Thursday, November 21, 2019

A fitting tribute

The late Don Barden honored in special renaming of Detroit street

Members of the family of the late Don Barden
unveil the new sign naming a Detroit
street in his memory. Photo by Dave Willettv
It was a veritable Who's Who of state, county and municipal officials who gathered with the family of the late Don Barden to help pay tribute to his memory during a standing- room only event last week inside the Comcast Service Center where Barden Cablevision was formerly housed.
Among the dignitaries helping Mr. Barden's family officially unveil the new sign renaming a Detroit street for him were Detroit Mayor Mike Duggan, Wayne County Executive Warren Evans, Romulus Mayor Leroy Burcroff, Inkster Mayor Patrick Wimberly and many others. Mr. Barden's son, Don Barden Jr. and his brother, Romulus Mayor Pro Tem John Barden, attended the event along with multiple members of the Barden family.
It was Mr. Barden's family members who pulled the rope uncovering the new street sign at the corner of Lyndon Street and Schaefer Highway renamed Barden Street in his memory.
Mr. Barden, an Inkster native, was a major figure in the business world for decades.
“I'm just really glad we are honoring him today,” Duggan said.
 “We think of the street sign as a testament to my dad's hard work and achievements, as well,” Don Barden Jr. said.
“We want the young kids to know there was a person of color who made this happen, and if you have goals, you can do anything you put your mind to,” said John Barden.
Don Barden founded Barden Communications Inc. in 1981, building the cable television system to serve Detroit, Inkster, and several other suburbs. He then sold it to Comcast in 1994 for more than $100 million.
 “This is a historic day for our city. Detroiters will always remember Don's contributions with a street named in his honor,” said Montez Miller, who led the street name changing effort. “Don was my boss at Barden Cablevision, but he became a friend and mentor. I was among many he touched through his work and philanthropy.”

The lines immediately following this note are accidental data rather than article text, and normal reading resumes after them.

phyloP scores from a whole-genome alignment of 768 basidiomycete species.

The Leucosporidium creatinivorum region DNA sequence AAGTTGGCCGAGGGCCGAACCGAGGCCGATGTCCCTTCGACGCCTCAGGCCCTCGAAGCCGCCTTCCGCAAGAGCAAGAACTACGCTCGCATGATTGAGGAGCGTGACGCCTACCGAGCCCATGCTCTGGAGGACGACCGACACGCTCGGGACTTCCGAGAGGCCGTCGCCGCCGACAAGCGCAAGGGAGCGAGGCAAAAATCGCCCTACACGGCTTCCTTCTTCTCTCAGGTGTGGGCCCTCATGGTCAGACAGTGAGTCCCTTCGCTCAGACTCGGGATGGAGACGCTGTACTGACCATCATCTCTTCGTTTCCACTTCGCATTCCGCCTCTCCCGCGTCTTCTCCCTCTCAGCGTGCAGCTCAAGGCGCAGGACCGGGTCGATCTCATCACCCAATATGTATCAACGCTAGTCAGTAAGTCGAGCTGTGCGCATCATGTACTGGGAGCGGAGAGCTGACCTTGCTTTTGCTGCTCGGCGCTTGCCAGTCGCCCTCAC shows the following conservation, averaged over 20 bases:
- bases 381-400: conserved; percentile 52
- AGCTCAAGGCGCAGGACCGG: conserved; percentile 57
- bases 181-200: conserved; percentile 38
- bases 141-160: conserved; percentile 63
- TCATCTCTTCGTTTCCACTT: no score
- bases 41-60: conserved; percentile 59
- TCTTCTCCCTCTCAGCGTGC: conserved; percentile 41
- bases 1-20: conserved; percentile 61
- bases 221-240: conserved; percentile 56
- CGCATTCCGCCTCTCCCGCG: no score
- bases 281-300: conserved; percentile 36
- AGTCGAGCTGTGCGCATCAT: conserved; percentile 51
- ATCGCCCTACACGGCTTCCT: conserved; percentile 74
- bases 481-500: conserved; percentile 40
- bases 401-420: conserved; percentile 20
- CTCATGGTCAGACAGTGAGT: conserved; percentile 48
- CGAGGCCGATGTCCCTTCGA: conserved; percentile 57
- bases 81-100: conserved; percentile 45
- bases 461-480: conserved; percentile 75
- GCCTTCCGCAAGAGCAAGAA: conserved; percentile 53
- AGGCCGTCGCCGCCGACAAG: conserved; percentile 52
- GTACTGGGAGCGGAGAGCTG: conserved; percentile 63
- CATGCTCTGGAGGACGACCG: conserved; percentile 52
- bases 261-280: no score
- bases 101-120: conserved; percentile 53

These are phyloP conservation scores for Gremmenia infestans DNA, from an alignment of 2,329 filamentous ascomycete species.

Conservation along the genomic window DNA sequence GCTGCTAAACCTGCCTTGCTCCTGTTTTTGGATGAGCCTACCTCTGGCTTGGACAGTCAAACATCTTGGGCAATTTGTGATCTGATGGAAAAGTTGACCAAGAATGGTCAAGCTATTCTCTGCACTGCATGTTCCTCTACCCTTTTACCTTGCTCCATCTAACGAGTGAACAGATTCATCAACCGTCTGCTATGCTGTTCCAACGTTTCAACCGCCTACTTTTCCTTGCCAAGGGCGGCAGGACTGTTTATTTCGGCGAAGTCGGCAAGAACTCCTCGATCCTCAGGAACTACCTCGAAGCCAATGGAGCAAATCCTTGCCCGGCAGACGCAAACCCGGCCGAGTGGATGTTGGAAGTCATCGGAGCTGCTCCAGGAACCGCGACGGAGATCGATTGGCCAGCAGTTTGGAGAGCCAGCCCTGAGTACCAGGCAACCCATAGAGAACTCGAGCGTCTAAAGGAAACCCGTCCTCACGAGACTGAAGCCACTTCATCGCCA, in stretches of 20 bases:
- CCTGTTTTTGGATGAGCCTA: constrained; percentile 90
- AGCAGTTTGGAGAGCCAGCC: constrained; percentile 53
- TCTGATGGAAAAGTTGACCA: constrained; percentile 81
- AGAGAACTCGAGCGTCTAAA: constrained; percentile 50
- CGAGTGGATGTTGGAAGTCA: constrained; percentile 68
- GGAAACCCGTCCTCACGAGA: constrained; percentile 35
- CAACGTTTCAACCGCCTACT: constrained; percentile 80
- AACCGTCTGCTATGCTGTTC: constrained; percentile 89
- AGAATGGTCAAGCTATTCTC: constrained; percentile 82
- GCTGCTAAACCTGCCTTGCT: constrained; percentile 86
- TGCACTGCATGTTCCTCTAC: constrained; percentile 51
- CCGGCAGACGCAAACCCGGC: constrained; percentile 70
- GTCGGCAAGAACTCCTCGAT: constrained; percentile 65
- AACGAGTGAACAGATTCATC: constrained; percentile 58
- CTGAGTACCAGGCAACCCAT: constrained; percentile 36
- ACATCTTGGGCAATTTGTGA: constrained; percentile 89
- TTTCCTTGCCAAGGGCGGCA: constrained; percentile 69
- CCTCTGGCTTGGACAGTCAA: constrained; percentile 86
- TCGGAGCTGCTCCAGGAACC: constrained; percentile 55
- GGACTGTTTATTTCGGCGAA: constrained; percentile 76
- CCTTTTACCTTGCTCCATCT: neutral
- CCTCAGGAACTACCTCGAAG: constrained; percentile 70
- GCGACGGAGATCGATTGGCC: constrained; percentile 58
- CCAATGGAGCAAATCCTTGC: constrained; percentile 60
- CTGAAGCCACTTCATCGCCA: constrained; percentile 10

Romulus Mayor Pro Tem John Barden
and Detroit Mayor Mike Duggan enjoy
 a laugh during the ceremonies honoring
 the late Don Barden last week. 
Photo by Dave Willett
Donald Hamilton Barden was born Dec. 20, 1943 in Inkster. He attended Inkster High School, where he starred on the football team for the Vikings. The ninth of 13 children, Mr. Barden grew up sharing a bed with his siblings and left for college at Central State University in Ohio in hopes of becoming a lawyer rather than an autoworker like his parents. He dropped out of college in 1965 and used $500 in savings to open a record store, Donnie's Records, in Lorain, Ohio. That was the start of an empire.
From there, he launched several businesses, including a real estate development firm, a nightclub, and a weekly newspaper, The Lorain County Times, in Lorain. He was also the first elected Black city council member from 1972-1975. By 1981, Mr. Barden bought an interest in a cable television station in Lorain and formed Barden Communications Inc. He expanded his cable system to include communities in his hometown of Inkster and the Detroit area.
Comcast hosts of the dedication ceremony Scott Monteith,
vice president of field operations, left and Craig D'Agostini,
vice president of external affairs, welcome the crowd
of family members and city officials and media. 
Using the capital gained from the Comcast deal, Mr. Barden ventured into the casino gaming industry when he acquired and operated the Majestic Star Casino, a riverboat casino in Gary, Indiana. He also owned casinos in Mississippi and Colorado.
He acquired three Fitzgeralds casinos for $149 million in 2001, making him the first Black businessman to own casino operations in Las Vegas. Mr. Barden used $14 million of his own money and raised $150 million from 40 institutional investors to seal the deal and upgrade operations.
Mr. Barden rose from humble beginnings to become a self-made multimillionaire and trailblazer in America's gaming industry. In 2010, Black Enterprise Magazine ranked Barden companies as the 10th highest grossing Black-owned company in the United States, with $405 million in revenue.
Mr. Barden never forgot his roots and was widely known for his charitable work, organizing a series of regional economic peace conferences to address Detroit's crime problem, national reputation, and need for economic development. Mr. Barden died on May 19, 2011 from lung cancer in Detroit at the age of 67. In addition to his son, Don, Jr., he is survived by a daughter, Alana M. Barden.
“I am honored to have my brother commemorated with this street sign,” said John Barden. “Don was dedicated to building a better Detroit. He created jobs and other opportunities for many people. This is a fitting tribute.”